It is the winter of 1999. My dad, a lieutenant colonel in the Indian Army, is newly posted to one of the wettest parts of the country – a charming and lush little town called Missamari in Assam. The 9-year-old me is thrilled. Moving to a new place comes with its fair share of surprises – new friends, a new school, and an entirely new habitat to explore. By now, having already been through the drill of changing towns and schools a couple of times, all of this still does excite me, sure, but what I am far more enthusiastic about is something rather unlikely to catch a kid’s fancy – the process of unpacking baksas – aluminium storage trunks that those with an Army upbringing have grown up seeing in plenty.
These baksas contain a lot of history – essentials, handpicked collectibles from each of the towns that my family has travelled to over the years, hand-me-downs from my parents’ parents, and some “please-throw-the-damn-thing-away”s (as my dad would put it) that my hoarder mom hasn’t had the heart to part with. It’s these throwaways that I am interested in. You see, to me, they aren’t useless. They’re treasure! What myriad possibilities could a slightly broken jute fruit basket offer? It could be a bed for my Barbie dolls, a storage basket for my kitchen set, or a boat that I could line up with Taro leaves and set afloat in the torrential rains of Missamari. It could be just anything in my magical world, only with a little bit of tweaking.
This memory is a part of my childhood that still remains very special to me. Going over drawers and boxes all around the house in the hope of chancing upon some kind of treasure that perhaps was treasure in my eyes alone…
Fast-forward fifteen years, the working 24-year-old me has metamorphosed into a quintessential fast-fashion-loving, city-residing girl whose superpowers include being able to smell a sale from miles afar and interests include buying things just for the sake of buying them. I hoard and hoard until it becomes a problem. My Twitter handle is ‘Shopaholic_Me’ (makes me cringe hard now), for God’s sake! I own shoes that I cannot dare to walk in and clothes that I will, at best, wear twice, and never look at again. My mom thinks it’s a lack of self-control, but I blame my genes. When asked why I shop for things I don’t need, my answer is simple and standard – “It’s for the sake of art. I love fashion, and this is me investing in my art.”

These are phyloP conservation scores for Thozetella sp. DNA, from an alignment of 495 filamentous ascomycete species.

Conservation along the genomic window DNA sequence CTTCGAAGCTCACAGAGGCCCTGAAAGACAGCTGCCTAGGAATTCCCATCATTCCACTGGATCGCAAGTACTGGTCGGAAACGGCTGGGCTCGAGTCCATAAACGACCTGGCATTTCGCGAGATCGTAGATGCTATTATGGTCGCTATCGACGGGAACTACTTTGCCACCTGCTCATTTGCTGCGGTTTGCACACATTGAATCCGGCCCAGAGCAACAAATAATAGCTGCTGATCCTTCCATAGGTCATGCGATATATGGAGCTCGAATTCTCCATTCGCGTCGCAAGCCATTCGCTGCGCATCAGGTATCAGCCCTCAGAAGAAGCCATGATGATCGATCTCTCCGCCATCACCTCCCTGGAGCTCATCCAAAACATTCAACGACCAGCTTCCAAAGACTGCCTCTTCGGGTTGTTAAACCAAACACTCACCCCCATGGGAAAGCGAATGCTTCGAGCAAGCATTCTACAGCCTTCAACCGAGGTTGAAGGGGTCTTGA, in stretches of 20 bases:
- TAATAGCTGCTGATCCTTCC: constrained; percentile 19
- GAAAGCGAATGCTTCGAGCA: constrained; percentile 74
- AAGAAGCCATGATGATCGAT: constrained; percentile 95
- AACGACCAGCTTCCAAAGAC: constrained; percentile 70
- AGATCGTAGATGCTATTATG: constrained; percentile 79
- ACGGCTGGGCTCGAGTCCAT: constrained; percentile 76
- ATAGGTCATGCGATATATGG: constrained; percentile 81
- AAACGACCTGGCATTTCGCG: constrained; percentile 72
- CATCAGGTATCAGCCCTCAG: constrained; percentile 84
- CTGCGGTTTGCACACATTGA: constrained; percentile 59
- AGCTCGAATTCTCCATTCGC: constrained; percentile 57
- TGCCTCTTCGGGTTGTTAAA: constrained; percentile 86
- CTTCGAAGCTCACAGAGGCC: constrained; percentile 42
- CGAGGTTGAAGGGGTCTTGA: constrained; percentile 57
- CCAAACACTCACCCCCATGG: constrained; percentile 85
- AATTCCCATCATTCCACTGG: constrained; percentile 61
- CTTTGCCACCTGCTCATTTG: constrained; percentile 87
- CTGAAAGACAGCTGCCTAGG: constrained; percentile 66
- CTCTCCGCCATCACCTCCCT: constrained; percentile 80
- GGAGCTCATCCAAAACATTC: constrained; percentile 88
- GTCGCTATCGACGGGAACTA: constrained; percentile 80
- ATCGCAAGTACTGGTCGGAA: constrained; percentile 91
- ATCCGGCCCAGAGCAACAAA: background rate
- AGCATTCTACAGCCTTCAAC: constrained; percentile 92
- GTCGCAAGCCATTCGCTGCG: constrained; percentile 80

At age 26, I decide to join fashion school for my postgraduate studies after three and a half years of working across jobs I am really not into. Fashion being a space I have always loved and been fascinated by, I reckon this to be a decision both logically and creatively sound.
Two years of being schooled in fashion gives me a whole new perspective on a multitude of facets that make the industry. I begin to appreciate the creative process more than the outcome itself, garner newfound respect for those who work relentlessly towards breaking stereotypes in an inward-looking industry, learn that there’s so much abuse and exploitation that the workers toiling in sweatshops have to go through to mass produce clothing sold under labels of the world’s biggest fast fashion giants. It is truly eye-opening and necessarily so.
In today’s appearance-driven world where there’s so much madness of materialism, it is easy to get caught into the web of buying more and more, regardless of whether or not there is a need for it. I am guilty of it, and I can say with conviction that must be many others like me. Today, the barrage of Instagram influencers sharing posts about their impeccably put-together #OOTDs may compel you to go on a mindless shopping spree, but it is really important to think about the repercussions of the same. Somebody has to pay the price of making low-cost (fast) fashion available to you and, more often than not, that somebody is already struggling to make ends meet. To add to that are the environmental concerns of water pollution, toxic chemical use, and textile waste that the fashion industry is hugely responsible for. Fashion is among the world’s top ten highest polluting industries!
This awareness, coupled with my longing to reconnect with my past are the driving forces behind the conception of The Baksa Project.
The Baksa Project is a personal project where my aim is to repurpose what I already own; what my mother and my grandmother have owned for decades. Rummage through extraordinary pieces of fabrics and scraps that have been lying away in boxes for years – not being used, not being given away for sentimental reasons, and work with them to create something new and unique, while trying to minimise waste as much as possible by reusing what’s left of the materials in the process. It is to rekindle the joy of creating. To not let myself drown in the sea of sameness that exists today, and cultivate a style that is my own. To be conscious of the history of my clothes: what they mean and where they come from, and to tell the stories associated with them. Lastly and most importantly, it is to make a mindful effort to break ties with fast fashion.
So this is me – a former fast-fashion-loving girl trying to embrace a more meaningful and sustainable approach to my art. With that, I have decided to give up fast fashion for good and work towards personalising what I wear by (re)using what I have.
I welcome you all to join me on my journey. 🙂